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Perfected in forgiveness

 

As I think upon the Cross of Jesus Christ today, I remember the first words that Jesus spoke on the Cross: “Father, forgive them for they know not what they are doing.” Forgiveness, the hardest thing for human beings to do. Yet, the thing most characteristic of the one who was God and Man! Oh, but you might still say, so easy for him to forgive! After all, he wasn’t just a man, he was God! Yes, but God nailed to a Cross in human flesh, enduring human suffering. God humiliated by sinful men! You want to think again about how easy we should presume it was for God to forgive?

Here is the thing about forgiveness. It is not a theoretical thing, something for philosophers and theologians to write about or speculate about. It is an action. And only if you have suffered in the hands of someone else can you forgive, can you experience forgiveness. To be truly forgiving, God had to suffer the indignity of the Cross. That is the meaning of Christ’s death on the Cross. Jesus did not die in order to appease an angry God, as you often hear from TV and radio preachers. Quite the contrary, Jesus died to bring to perfection God’s love – because love is perfected in forgiveness. It is the highest human perfection – it is the thing that makes us most like God.

Hebrews 2:10-11  In bringing many sons and daughters to glory, it was fitting that God, for whom and through whom everything exists, should make the pioneer of their salvation (ἀρχηγὸν τῆς σωτηρίας) perfect through what he suffered. Both the one who makes people holy and those who are made holy are of the same source (ἐξ ἑνὸς πάντες). So Jesus is not ashamed to call them brothers and sisters.

Poster for the film Of Gods and Men (click to enlarge)

Poster for the film Of Gods and Men (click to enlarge)

Powerful example of forgiveness: seven French Trappist monks of Tibhirine in Algeria, beheaded by Islamic extremists in 1996. Their story was made into an award-winning film in 2010, Of Gods and Men. The prior of the Algerian monastery, Christian de Chergé, had had a strange premonition that he would soon die a violent death, and wrote a letter forgiving his future assassins, sealed it, and left it with his mother in France. Opened after his murder, it read in part:

If it should happen one day – and it could be today – that I become a victim of the terrorism that now seems to encompass all the foreigners living in Algeria, I would like my community, my church, my family, to remember that my life was given to God and to Algeria; and that they accept that the sole Master of all life was not a stranger to this brutal departure.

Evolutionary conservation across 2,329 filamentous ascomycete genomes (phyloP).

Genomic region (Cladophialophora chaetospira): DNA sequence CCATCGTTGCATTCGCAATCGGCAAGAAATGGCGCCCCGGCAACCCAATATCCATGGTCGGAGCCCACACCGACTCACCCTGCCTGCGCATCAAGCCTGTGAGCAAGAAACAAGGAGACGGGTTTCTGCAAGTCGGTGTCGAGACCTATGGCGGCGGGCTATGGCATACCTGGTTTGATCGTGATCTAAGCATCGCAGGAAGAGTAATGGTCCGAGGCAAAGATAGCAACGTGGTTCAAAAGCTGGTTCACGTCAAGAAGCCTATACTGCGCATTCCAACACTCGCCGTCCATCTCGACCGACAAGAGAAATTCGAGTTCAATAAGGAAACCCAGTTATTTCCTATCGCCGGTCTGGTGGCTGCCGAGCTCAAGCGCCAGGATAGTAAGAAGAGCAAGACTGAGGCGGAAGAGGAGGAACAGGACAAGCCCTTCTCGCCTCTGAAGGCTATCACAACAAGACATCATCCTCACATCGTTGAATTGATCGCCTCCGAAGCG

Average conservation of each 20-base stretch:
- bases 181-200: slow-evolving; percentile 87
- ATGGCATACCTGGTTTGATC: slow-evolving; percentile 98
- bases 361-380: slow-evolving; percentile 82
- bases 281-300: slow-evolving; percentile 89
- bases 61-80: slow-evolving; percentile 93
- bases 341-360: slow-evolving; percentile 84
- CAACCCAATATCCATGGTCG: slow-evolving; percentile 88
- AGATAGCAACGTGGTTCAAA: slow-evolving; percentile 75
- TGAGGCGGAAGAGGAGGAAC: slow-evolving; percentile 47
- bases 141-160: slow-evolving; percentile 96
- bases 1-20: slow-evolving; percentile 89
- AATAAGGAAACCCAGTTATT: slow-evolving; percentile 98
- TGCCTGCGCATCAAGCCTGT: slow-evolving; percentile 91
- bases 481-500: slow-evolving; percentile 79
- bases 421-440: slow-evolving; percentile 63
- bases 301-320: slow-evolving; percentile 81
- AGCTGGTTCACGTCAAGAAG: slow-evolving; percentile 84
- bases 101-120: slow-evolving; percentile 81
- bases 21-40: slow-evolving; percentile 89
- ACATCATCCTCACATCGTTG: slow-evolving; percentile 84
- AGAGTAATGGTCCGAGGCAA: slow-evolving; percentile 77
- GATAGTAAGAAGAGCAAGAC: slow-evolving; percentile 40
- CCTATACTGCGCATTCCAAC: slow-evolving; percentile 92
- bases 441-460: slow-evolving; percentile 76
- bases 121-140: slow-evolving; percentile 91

I would like, when the time comes, to have a moment of spiritual clarity that would allow me to beg forgiveness of God and of my fellow human beings, and at the same time to forgive with all my heart the one who will strike me down.

I could not desire such a death; it seems to me important to state this: How could I rejoice if the Algerian people I love were indiscriminately accused of my murder?

I know the caricatures which a certain Islamic ideology encourages and which make it easy for some to dismiss the religion as hateful…

My death, obviously, will appear to confirm those who hastily judged me naïve or idealistic: “Let him tell us now what he thinks of it!” But such people should know that at last I will be able to see the children of Islam as He sees them—all shining with the glory of Christ, the fruit of His passion. His secret joy will always be to establish communion and restore the likeness, playing with the differences.…

For this life lost, I give thanks to God. In this “thank you” … I certainly include you, my last-minute friend who will not have known what you are doing…I commend you to the God in whose face I see yours. And may we find each other, happy “good thieves” in Paradise, if it please God, the Father of us both.

The man who wrote these words understood the meaning of the Cross. We most likely will not experience death by beheading or death on a Cross. But we can forgive!

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There are many websites with information about the monks of Tibhirine. For example: Here and here.

Wikipedia has articles on Christian de Chergé and on the assassination of the monks.

The full text of the “last testament” of Christian de Chergé can be read here. Also here in a slightly different translation: Testament-engl